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Daily Headlines for January 28, 2011

Time for School Choice: National School Choice Week Ends, Struggle Begins
Catholic Online, January 28, 2011
The unwillingness of those currently in charge of the Federal Educational Bureaucracy to consider school choice when everyone knows the educational system is broken exposes the difference between rhetoric and reality, real concern for real reform and sophistry. School Choice affirms that Parents should make the choice and State and Federal Government should support the first government in the home.

School Choice Saves Dollars, Makes Sense
Orange County Register, CA, January 27, 2011
Finally, a point most often considered irrelevant by school administrators and other public officials: School choice enhances personal freedom. Why, if it is reasonably possible and presents no harm to their neighbor, should any family not have a choice as to how their child is educated – particularly if that choice results in a savings to other taxpayers? More than serious consideration, does not school choice merit a real-world audition?



L.A. Catholic Schools To Add 20 Days To Academic Year
Los Angeles Times, CA, January 28, 2011

The switch to a 200-day calendar will give campuses run by the archdiocese in L.A. , Ventura and Santa Barbara counties one of the longest school years in the nation.

New State Regulations Make School Choice Easier For Some Families
Whittier Daily News, CA, January 27, 2011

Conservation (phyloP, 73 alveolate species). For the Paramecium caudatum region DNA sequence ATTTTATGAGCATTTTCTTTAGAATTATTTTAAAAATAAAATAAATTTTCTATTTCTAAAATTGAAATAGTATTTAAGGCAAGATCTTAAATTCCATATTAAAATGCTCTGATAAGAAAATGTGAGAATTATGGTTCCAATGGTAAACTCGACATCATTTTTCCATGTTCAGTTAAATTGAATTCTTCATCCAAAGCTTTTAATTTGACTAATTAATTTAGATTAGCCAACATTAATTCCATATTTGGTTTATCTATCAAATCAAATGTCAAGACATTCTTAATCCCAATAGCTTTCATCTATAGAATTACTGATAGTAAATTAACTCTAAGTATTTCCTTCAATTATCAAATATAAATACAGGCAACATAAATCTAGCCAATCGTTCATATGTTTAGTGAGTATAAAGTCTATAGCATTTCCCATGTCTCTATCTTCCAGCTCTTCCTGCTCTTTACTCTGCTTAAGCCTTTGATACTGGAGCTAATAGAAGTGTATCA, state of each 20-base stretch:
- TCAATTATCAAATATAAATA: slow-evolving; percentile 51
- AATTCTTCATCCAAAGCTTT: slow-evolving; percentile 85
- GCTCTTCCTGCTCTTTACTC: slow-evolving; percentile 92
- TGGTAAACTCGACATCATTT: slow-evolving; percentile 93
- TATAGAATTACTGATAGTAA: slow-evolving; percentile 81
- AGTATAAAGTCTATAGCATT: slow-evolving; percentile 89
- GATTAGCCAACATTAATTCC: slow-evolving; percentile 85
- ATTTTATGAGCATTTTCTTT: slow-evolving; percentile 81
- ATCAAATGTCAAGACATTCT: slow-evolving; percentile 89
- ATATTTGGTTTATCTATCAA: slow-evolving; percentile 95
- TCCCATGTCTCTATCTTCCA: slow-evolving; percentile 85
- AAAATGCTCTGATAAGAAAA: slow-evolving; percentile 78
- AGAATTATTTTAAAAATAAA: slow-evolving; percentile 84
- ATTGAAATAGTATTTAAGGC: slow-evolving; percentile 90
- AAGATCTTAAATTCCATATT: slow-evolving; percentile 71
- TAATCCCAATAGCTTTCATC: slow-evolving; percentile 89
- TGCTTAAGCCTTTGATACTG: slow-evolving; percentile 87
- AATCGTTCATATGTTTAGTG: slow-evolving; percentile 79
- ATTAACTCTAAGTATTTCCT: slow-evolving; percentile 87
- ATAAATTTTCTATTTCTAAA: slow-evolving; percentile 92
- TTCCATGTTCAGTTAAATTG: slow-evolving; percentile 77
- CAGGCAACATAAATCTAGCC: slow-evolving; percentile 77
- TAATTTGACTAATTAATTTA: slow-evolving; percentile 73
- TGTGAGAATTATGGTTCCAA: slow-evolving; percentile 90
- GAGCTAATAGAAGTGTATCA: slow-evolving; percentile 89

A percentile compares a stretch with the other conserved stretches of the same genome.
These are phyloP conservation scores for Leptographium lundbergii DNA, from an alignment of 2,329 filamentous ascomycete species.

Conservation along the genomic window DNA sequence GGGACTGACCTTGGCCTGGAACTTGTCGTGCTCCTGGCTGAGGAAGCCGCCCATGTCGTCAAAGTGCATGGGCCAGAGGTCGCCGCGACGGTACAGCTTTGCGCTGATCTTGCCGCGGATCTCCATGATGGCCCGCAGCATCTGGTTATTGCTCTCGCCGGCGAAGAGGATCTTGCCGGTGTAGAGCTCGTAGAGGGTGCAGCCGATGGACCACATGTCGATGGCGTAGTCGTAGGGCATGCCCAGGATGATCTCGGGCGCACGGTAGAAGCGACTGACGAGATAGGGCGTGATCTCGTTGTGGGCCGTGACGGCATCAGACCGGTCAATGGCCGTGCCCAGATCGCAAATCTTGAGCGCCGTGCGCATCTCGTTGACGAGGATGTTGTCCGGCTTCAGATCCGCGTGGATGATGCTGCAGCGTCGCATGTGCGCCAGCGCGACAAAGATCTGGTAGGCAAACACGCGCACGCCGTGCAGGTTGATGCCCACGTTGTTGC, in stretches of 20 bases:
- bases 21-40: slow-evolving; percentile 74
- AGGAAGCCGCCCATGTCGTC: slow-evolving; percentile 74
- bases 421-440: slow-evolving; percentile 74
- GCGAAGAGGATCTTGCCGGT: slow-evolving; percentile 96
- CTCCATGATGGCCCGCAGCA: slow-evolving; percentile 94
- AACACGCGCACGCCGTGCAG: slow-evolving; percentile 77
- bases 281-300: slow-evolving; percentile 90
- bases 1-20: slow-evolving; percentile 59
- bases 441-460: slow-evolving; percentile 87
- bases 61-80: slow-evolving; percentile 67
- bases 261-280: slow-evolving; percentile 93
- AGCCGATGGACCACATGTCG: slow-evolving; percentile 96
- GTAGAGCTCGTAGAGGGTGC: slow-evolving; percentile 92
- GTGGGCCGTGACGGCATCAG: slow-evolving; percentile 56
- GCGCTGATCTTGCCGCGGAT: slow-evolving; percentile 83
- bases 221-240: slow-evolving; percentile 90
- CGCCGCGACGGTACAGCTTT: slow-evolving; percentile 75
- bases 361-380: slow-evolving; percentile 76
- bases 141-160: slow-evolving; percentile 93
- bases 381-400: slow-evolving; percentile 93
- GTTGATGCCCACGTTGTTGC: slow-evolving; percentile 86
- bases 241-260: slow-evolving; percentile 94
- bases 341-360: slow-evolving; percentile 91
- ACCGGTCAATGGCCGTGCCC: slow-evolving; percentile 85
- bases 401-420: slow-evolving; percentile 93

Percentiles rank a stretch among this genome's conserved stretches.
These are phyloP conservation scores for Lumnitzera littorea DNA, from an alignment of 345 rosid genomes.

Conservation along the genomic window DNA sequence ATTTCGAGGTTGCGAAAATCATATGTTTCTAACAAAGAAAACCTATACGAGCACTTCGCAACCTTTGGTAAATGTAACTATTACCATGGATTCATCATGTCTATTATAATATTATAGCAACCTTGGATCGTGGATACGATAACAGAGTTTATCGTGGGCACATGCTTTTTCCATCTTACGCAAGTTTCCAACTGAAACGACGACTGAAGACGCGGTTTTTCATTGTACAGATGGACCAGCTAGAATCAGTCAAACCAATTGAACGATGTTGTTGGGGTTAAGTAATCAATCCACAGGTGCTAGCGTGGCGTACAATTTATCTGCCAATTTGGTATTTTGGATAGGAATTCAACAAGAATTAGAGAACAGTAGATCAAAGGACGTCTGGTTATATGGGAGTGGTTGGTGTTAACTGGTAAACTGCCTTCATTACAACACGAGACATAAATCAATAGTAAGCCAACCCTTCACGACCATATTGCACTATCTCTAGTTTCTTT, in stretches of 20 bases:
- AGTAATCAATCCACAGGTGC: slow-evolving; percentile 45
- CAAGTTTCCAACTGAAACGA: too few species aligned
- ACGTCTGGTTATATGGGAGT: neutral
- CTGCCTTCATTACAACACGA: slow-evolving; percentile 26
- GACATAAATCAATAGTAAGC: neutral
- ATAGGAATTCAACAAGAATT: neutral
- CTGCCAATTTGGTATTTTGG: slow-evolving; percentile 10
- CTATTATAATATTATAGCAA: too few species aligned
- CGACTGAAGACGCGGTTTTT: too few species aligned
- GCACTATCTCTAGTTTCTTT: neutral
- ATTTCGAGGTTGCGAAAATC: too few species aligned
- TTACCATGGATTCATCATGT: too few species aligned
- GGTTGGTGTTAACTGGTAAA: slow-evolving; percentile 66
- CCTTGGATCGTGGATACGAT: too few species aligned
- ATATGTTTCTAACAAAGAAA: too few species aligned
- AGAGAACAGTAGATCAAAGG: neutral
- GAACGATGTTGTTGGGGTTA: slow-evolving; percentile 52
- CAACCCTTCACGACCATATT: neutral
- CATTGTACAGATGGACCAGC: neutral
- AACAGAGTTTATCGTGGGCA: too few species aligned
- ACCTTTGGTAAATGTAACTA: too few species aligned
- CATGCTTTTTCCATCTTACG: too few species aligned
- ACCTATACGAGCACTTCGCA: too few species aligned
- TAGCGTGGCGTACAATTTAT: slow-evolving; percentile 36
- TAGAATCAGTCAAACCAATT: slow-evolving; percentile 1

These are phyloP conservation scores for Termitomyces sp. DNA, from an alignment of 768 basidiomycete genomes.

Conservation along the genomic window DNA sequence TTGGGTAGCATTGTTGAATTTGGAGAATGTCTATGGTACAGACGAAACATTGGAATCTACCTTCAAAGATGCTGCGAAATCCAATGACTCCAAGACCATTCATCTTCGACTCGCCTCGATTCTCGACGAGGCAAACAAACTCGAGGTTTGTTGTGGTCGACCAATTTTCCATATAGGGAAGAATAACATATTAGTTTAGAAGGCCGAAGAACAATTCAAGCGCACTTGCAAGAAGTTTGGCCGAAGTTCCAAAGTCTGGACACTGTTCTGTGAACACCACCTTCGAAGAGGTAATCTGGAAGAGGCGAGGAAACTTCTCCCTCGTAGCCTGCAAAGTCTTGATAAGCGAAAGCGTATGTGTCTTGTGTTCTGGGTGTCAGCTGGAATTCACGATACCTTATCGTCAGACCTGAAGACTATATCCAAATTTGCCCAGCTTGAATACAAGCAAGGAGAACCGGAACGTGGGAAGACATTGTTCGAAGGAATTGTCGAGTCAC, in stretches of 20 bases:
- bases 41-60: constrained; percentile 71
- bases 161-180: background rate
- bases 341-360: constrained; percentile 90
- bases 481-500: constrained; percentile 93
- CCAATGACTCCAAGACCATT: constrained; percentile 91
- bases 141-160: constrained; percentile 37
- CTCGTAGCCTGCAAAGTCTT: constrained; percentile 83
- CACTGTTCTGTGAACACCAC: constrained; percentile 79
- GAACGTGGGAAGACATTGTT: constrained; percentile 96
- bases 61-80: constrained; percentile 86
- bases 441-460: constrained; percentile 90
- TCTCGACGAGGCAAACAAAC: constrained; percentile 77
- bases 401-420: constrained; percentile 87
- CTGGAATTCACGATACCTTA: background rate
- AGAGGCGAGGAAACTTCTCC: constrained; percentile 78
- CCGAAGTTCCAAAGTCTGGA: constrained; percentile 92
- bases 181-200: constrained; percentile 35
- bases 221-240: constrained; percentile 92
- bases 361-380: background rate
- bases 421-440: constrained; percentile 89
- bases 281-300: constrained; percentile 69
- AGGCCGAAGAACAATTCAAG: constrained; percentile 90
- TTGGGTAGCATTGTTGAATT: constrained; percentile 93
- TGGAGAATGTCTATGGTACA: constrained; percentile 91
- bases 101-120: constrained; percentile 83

Recent changes in state law have brought about more choices – and convenience – for parents in the San Gabriel Valley and Whittier areas who wish to enroll their children outside of their neighborhood school districts.


Haley: The Plight of Jailed Mom
Denver Post, CO, January 27, 2011
You can question whether she deserved a felony conviction or not, but to me the bottom line is you shouldn’t have to break the law to get your kid into a better school. Parents need choices.

School Choice is a Good Thing
Highlands Ranch Herald, CO, January 28, 2011
Shortly after the public meeting on the possibility of offering school vouchers in Douglas County as part of the school district’s choice programs, I wrote a column asking you to research the pros and cons. Walking the talk, I did the research myself and have come to the conclusion that vouchers will lead our schools in the right direction.

District of Columbia

Norton is Misleading the Public About Local Support, Academic Effectiveness of the D.C. Opportunity Scholarship Program
PR Newswire, January 27, 2011
Today, Kevin P. Chavous, former D.C. Councilman and chairman of the Black Alliance for Educational Options, released the following statement regarding Congresswoman Eleanor Holmes Norton’s recent press release—in which she explained her opposition to the D.C. Opportunity Scholarship Program

Do the Right Thing, Right Now, on D.C. Opportunity Scholarships
Washington Examiner, DC, January 28, 2011
For thousands of children and their families who are looking for a way to end the cycle of poverty, break out of failing public schools and receive the same kind of education that the president and many members of Congress provide for their own children, this is the right thing to do.